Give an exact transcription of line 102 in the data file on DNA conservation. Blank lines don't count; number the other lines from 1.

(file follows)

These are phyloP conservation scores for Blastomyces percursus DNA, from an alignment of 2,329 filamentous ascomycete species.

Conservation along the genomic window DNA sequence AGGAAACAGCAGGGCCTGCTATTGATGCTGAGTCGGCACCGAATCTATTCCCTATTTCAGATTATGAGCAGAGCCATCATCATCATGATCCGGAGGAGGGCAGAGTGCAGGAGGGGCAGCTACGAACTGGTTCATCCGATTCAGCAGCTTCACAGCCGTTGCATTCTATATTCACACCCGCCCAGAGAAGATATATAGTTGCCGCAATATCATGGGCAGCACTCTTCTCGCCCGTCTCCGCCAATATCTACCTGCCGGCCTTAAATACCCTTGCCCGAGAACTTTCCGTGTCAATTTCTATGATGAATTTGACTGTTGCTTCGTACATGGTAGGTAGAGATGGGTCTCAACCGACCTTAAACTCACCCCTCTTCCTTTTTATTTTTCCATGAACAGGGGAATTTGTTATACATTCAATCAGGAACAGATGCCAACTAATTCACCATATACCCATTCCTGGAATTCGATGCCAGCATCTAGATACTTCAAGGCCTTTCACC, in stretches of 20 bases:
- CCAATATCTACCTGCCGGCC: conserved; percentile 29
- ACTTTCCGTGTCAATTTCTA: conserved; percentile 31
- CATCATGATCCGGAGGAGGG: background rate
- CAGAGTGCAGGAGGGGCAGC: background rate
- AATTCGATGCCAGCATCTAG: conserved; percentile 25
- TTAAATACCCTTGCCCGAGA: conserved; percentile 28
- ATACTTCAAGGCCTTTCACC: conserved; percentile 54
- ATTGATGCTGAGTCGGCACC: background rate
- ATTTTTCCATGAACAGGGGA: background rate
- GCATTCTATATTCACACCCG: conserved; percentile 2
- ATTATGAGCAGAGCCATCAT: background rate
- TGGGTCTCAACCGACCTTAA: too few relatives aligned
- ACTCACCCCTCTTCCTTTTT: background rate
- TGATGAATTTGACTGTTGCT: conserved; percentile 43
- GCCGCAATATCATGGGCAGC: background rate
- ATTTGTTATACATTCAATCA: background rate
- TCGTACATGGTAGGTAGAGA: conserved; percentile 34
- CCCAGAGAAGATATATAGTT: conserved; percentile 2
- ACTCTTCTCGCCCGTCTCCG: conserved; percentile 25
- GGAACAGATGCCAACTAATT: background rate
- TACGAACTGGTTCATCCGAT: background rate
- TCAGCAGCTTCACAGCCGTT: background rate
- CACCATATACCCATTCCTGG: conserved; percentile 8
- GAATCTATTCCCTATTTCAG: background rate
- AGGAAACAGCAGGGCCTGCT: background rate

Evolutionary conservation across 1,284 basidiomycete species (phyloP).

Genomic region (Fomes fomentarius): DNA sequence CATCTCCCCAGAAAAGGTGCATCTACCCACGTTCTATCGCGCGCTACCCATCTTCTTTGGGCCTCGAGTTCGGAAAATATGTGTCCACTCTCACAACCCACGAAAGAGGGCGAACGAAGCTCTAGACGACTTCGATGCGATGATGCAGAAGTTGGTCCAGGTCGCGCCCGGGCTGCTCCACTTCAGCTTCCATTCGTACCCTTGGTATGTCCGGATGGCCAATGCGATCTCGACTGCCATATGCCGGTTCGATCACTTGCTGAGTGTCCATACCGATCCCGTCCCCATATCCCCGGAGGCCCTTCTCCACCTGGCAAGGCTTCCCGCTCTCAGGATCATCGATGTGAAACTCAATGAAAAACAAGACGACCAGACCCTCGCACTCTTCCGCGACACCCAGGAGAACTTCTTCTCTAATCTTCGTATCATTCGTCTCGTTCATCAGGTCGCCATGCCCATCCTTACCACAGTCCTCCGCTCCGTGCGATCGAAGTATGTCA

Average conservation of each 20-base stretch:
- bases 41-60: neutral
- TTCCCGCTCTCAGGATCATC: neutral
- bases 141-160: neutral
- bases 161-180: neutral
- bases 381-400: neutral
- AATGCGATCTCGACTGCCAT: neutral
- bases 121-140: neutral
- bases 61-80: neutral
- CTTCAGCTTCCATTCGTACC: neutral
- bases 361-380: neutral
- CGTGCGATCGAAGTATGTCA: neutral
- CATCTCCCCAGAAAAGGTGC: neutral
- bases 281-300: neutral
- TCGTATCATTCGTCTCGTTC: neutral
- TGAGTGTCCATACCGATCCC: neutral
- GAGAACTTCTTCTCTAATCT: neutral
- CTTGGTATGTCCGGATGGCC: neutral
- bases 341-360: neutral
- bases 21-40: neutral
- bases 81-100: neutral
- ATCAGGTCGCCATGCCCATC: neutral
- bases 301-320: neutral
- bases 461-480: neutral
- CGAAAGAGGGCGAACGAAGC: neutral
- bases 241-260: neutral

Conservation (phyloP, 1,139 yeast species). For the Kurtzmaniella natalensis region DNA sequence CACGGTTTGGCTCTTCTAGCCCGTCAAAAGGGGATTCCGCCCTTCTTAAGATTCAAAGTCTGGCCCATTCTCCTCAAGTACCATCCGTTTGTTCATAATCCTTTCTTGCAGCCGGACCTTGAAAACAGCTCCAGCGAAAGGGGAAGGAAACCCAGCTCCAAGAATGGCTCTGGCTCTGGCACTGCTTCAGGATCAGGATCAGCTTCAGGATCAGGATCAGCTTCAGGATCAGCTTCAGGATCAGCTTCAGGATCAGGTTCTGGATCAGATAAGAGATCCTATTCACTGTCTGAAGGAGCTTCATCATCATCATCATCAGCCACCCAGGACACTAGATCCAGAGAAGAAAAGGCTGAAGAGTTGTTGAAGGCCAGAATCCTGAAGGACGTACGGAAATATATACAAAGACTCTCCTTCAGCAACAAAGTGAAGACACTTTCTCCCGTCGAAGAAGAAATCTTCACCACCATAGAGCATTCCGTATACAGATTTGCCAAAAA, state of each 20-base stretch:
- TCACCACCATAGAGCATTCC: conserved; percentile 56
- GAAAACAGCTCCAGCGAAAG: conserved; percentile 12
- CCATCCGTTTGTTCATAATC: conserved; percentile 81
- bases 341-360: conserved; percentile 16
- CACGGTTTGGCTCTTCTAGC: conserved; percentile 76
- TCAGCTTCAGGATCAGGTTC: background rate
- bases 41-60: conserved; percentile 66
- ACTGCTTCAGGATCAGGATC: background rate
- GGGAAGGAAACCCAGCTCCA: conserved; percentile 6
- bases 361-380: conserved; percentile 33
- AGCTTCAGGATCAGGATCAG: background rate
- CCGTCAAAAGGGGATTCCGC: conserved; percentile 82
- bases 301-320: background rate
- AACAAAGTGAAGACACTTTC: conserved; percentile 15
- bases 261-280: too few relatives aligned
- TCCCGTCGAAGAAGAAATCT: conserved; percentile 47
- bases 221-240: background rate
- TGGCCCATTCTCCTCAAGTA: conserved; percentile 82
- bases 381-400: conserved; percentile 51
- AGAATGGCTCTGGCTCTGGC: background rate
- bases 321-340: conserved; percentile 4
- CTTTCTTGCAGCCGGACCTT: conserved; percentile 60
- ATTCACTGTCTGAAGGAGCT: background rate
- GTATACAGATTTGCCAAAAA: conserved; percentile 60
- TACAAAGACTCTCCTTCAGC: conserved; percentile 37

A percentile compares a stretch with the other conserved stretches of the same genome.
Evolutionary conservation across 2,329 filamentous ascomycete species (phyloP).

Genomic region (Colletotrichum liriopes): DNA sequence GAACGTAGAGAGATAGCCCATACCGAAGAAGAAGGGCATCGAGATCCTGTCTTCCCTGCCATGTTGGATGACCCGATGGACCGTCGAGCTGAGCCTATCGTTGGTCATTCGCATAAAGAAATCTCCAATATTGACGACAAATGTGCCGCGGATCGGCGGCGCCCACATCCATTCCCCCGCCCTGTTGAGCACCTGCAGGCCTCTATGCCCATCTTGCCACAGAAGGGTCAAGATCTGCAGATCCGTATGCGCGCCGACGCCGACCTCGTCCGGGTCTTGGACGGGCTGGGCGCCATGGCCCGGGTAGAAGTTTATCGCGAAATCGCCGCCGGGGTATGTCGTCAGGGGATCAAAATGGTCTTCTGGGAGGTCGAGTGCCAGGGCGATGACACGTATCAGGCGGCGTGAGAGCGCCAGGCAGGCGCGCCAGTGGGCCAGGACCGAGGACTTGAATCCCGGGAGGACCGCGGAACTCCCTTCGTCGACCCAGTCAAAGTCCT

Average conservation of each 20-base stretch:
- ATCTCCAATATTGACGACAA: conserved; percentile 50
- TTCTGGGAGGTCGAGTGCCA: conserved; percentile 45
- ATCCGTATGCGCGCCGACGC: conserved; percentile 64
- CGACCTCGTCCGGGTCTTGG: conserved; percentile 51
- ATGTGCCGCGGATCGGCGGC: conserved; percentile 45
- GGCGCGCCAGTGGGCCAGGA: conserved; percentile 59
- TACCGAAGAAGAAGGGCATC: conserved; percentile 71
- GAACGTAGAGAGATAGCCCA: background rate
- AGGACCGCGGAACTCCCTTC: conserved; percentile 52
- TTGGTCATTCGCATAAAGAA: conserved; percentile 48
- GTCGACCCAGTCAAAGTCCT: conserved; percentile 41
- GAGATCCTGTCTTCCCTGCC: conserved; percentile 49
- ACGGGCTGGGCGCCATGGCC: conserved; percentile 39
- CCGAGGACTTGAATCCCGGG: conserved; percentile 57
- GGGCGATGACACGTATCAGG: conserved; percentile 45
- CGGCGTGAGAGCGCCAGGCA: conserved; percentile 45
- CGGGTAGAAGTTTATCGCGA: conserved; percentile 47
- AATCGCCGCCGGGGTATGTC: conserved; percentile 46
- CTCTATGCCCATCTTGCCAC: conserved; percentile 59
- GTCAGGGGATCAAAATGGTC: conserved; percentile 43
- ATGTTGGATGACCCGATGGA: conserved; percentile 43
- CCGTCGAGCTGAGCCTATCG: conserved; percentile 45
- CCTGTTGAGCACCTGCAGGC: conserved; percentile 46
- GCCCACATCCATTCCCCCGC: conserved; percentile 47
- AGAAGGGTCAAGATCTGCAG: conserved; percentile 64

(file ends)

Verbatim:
- CGGGTAGAAGTTTATCGCGA: conserved; percentile 47